there are generally aftershocks after that. So, right now, we're anticipating about a 16 percent chance of another magnitude four earthquake

in the next week. There's about a 46 percent chance of earthquakes in the magnitude three range in the next week, and a small three percent chance of

an earthquake in the magnitude five range in the next week.

So, aftershocks tend to taper off in both magnitude and frequency pretty quickly after the earthquake. So, this is something that your viewers

should be thinking about for at least the next couple of weeks.

ASHER: All right. Dara Goldberg, we have to leave it there. We're out of time. Thank you so much.

GOLODRYGA: Well, it is hard to believe that this Sunday will mark six months since the horrible October 7th attacks by Hamas against Israel that,

of course, launched this horrific war that we've been covering ever since, over 33,000 dead, thus far. And that brings us to this special programming

note. I actually had the chance to meet a brave woman abducted by Hamas on October 7th.

Over 250 Israeli nationals were kidnapped that day and taken hostage. Currently, 130 remain. This particular woman, Yarden Roman-gat, had been

freed, but at the time she handed her three-year-old daughter to her husband, hoping that he could run faster than her as they tried to flee

Hamas gunmen, her husband and child were able to escape, but Yarden was captured.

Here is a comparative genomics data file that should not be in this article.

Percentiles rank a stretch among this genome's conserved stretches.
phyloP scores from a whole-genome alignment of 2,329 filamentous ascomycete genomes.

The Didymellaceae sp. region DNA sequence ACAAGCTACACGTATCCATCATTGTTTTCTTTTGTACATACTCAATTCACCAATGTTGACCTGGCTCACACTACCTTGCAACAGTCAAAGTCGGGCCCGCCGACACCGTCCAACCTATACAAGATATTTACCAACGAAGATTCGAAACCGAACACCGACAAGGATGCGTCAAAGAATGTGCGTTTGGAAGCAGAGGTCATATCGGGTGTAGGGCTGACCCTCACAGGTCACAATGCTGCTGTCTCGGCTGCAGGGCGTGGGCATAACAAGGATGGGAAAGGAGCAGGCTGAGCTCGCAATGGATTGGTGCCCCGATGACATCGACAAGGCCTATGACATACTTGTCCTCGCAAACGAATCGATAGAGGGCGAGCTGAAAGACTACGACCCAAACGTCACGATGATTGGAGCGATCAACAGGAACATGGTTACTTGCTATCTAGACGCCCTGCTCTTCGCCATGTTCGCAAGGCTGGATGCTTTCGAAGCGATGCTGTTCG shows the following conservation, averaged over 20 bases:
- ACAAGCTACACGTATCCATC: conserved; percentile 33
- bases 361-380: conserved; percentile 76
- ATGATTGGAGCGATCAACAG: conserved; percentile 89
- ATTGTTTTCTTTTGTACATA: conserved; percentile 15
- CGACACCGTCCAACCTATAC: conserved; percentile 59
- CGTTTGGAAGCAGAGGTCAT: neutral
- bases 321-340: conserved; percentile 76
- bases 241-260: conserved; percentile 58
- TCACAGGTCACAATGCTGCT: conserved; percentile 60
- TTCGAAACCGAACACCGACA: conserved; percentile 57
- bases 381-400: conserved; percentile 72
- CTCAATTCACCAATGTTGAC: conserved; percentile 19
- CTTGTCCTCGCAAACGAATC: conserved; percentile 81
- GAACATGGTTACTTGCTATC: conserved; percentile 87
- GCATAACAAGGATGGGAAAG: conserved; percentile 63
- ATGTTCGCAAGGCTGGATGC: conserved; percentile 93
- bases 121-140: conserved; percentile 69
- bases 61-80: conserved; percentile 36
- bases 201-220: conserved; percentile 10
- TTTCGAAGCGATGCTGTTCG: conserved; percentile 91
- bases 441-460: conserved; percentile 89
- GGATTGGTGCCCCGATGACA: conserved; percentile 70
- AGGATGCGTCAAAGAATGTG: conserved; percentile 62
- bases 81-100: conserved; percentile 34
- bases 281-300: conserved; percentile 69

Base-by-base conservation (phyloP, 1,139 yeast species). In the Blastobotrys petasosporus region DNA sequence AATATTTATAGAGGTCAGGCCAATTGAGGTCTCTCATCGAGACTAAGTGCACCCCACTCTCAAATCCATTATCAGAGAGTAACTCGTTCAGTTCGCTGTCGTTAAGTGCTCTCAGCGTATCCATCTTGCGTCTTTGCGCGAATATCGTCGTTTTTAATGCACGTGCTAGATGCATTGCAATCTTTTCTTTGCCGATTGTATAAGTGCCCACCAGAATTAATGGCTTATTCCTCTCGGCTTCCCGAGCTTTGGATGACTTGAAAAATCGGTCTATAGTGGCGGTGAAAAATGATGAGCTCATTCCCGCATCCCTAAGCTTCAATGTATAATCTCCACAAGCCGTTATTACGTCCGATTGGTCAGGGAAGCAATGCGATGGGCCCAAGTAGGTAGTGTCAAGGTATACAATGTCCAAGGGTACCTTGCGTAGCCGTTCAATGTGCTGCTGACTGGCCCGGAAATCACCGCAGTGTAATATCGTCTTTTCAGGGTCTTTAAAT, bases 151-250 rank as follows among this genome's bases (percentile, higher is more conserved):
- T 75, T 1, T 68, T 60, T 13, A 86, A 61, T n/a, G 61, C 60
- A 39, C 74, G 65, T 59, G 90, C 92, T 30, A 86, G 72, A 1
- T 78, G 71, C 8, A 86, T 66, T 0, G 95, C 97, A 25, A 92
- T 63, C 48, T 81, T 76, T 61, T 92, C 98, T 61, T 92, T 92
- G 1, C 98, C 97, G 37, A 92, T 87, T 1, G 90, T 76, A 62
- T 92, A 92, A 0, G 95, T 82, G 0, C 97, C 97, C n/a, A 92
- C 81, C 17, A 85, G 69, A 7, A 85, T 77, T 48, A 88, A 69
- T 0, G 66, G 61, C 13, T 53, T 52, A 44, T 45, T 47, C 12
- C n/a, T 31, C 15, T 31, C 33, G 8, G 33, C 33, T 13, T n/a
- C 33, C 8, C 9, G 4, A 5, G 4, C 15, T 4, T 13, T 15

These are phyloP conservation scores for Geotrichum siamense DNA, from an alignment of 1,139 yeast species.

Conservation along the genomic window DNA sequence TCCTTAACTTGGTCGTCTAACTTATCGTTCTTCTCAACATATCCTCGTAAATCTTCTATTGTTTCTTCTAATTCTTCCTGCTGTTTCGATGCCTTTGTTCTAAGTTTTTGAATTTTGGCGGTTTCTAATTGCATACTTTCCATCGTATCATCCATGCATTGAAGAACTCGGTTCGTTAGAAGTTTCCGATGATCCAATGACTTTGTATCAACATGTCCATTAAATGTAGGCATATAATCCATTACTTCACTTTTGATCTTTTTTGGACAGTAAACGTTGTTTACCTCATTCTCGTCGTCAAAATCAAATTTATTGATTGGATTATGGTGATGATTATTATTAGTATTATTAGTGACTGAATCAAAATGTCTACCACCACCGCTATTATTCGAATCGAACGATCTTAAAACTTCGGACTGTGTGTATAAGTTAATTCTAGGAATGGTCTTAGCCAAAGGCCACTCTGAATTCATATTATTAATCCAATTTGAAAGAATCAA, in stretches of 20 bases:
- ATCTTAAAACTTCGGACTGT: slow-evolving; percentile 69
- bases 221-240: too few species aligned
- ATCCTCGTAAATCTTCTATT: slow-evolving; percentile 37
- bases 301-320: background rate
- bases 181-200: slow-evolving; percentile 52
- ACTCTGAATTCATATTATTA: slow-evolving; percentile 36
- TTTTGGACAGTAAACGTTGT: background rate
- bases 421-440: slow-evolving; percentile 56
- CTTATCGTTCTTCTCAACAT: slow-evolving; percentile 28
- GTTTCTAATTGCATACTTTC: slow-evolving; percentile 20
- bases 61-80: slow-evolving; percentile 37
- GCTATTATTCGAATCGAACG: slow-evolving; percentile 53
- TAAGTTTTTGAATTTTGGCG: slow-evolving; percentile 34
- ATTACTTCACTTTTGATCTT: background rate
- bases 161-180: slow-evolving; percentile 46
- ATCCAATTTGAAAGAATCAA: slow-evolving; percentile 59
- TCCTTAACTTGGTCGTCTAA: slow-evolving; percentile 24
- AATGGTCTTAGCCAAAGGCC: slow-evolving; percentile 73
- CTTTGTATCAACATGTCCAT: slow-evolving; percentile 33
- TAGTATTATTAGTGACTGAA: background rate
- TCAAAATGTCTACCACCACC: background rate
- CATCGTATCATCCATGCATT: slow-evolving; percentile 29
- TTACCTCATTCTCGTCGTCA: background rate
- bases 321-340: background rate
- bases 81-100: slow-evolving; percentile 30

She spent weeks being terrorized and was finally released by her abductors in late November. Here is more of her chilling story.


YARDEN ROMAN-GAT, RELEASED ISRAELI HOSTAGE: Eventually I got to a house, like civil house. Most of the time I was there.

GOLODRYGA (voice-over): No other hostages were held with her.

GOLODRYGA: And was someone with you, a terrorist with you, every day?

ROMAN-GAT: Every second. All the time.

GOLODRYGA (voice-over): Recounting her experience is not easy.

ROMAN-GAT: It's a very difficult feeling to explain.

UNKNOWN: Okay, let's stop for a little while. Sorry.

ROMAN-GAT: What is the meaning of being a hostage? You cannot speak out. There is no certainty. You have to be alert all of the time. It's very deep

aspects of humanity that are taken away.


GOLODRYG: And her sister-in-law still remains in Gaza, along with over 130 more hostages. We invite you to watch more of this interview on CNN's "The

Whole Story with Anderson Cooper". That is Sunday at 8 P.M. Eastern.

ASHER: It's so important that we don't forget the plight of the hostages and what -- the horrors that they experienced.

GOLODRYGA: Well, that does it for this hour of ONE WORLD. I'm Bianna Golodryga.

ASHER: And I'm Zain Asher. Appreciate you watching. "AMANPOUR" is up next.